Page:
The 1989 and 1990 study also indicated that significant quantities of herbicides are transported to streams each year during late spring and summer, and ultimately are discharged into the Mississippi river and its major tributaries.
    The U.S. Department of Agriculture reports that it has established a series of field projects in this area to increase the rate of farmer-adoption of best management practices; to evaluate current farming systems and to develop new farming methods; and to accelerate the transfer of new technology to farmers, thus reducing the impacts of agricultural chemicals on water quality.
    An estimated 200-300 million pounds of herbicides are applied annually to control weeds in the production of crops in the Midwestern United States.  Herbicides used in this region account for about 60 percent of the total herbicide use for agriculture in the nation.  These herbicides are used in the production of about 75 percent of the nation's corn and 60 percent of its soybeans.
    The present USGS study began in April 1991 and will continue until April 1992.  The major objectives are to determine the time distribution and annual mass transport of herbicides in the Mississippi River and its major tributaries.  Data for the study are being collected at the following locations:
    -- Illinois River at Valley City, Ill.
    -- Platte River at Louisville, Neb.
    -- White River at Hazelton, Ind.
    -- Missouri River at Hermann, Mo.
    -- Ohio River at Grand Chain, Ill.
    -- Mississippi River at Clinton, Iowa
    -- Mississippi River at Thebes, Ill.
    -- Mississippi River at Baton Rouge, La.
    Results from the first three months of the study have been published in U.S. Geological Survey Water Resources Investigation Report 91-4163, titled "Distribution of Selected Herbicides and Nitrate in the Mississippi River and Its Major Tributaries, April through June, 1991," by D.A. Goolsby, R.C. Coupe, and D.J. Markovchick.  Copies of the report are available from the U.S. Geological Survey, Books and Open-File Services Section, Federal Center, Bldg. 810, Box 25425, Denver, Colo., 80225-0425, telephone 303-236-7476.
    As the nation's largest water-resources information agency, the USGS collects data on surface-water and ground-water quantity and quality at more than 50,000 locations nationwide in cooperation with more than 1,000 state, local and federal agencies.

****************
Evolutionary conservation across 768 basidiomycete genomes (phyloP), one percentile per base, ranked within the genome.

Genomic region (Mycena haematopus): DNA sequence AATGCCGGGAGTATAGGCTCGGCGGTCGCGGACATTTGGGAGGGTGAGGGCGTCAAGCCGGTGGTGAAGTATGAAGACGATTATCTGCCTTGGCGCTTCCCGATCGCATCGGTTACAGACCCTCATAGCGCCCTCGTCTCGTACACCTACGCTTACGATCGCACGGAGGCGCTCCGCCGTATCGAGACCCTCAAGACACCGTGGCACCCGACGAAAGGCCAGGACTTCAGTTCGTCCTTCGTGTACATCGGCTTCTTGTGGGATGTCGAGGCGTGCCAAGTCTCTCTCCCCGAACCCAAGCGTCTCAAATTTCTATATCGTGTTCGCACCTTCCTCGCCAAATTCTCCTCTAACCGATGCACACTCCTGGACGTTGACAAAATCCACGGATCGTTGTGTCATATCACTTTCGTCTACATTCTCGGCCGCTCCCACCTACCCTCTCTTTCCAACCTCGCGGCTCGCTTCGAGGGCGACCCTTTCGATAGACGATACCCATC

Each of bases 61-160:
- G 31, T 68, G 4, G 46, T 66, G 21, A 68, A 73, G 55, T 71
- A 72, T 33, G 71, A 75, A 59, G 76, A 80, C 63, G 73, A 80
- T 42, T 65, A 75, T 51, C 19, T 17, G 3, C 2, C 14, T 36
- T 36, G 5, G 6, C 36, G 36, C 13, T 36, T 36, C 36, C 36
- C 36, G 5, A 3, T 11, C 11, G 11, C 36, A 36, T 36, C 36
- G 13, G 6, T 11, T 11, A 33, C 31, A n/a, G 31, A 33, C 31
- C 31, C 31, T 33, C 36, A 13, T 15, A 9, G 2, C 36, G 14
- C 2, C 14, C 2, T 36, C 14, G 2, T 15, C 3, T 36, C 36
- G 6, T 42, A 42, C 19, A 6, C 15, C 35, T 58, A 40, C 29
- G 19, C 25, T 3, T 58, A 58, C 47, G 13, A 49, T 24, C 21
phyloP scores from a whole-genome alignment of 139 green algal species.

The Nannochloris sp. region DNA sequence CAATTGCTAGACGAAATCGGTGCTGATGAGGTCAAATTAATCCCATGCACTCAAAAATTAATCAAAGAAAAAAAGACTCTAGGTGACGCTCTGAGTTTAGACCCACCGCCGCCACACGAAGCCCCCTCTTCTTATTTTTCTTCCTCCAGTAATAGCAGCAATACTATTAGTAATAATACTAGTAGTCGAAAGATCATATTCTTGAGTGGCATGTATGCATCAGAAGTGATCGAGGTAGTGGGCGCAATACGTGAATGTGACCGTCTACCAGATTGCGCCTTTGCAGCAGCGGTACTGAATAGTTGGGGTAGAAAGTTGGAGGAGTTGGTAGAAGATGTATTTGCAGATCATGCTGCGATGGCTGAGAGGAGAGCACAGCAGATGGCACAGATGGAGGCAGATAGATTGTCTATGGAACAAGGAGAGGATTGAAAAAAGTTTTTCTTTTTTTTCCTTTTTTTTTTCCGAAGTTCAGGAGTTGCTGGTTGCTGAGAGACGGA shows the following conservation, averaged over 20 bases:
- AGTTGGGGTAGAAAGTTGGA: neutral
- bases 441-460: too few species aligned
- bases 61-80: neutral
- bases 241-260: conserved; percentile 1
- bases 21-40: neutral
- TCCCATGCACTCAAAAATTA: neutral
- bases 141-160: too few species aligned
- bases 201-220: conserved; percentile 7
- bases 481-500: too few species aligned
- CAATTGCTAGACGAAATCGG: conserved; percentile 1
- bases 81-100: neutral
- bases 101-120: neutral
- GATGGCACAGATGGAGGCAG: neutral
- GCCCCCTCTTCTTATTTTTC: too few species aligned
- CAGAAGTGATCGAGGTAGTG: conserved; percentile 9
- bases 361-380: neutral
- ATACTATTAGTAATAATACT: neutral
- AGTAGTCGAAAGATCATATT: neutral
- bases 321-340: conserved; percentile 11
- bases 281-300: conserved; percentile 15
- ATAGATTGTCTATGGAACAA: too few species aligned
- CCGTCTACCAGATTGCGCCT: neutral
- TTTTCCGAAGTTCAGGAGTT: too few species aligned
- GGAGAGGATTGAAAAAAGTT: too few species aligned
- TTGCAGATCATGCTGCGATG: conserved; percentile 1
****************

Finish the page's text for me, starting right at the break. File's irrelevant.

-0-                 11/19/91
    /NOTE:  Specific information on the atrazine levels from each state are available from the appropriate USGS Water Resources Division district chief listed below.  Questions about the overall herbicide sampling program can be directed to Donald Goolsby, USGS, Denver, 303-236-5925.  Related questions can be directed to Sean McElheny, water issues, or Al Heier, pesticides, EPA, 202-260-4355; or Larry Adams, USDA, 202-720-4751.
    Arkansas     E.E. Gann        501-324-6391   Little Rock, Ark.
    Illinois     S.F. Blanchard   217-398-5353   Urbana, Ill.
    Indiana      J.A. Macy        317-290-3333   Indianapolis
    Iowa         N.B. Melcher     319-337-4191   Iowa City, Iowa
    Kansas       R.A. Herbert     913-842-9909   Lawrence, Kans.
    Louisiana    D.D. Knochenmus  504-389-0281   Baton Rouge, La.
    Minnesota    W.J. Herb        612-229-2600   St. Paul, Minn.
    Mississippi  M.W. Gaydos      601-965-4600   Jackson, Miss.
    Missouri     D. Bauer         314-341-0824   Rolla, Mo.
    Nebraska     M.V. Shulters    402-437-5082   Lincoln, Neb.
    Ohio         S.M. Hindall     614-469-5553   Columbus, Ohio
    Wisconsin    W.A. Gebert      608-276-3535   Madison, Wisc.
    Kentucky     A.L. Knight      502-582-5241   Louisville, Ky.
    Tennessee    F. Quinones      615-736-5424   Nashville, Tenn./
    /CONTACT:  Rebecca Phipps of the U.S. Geological Survey, 703-648-4460/ CO:  U.S. Geological Survey ST: IN: SU: TW -- DC021 -- 5076 11/19/91 15:42 EST
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Date:Nov 19, 1991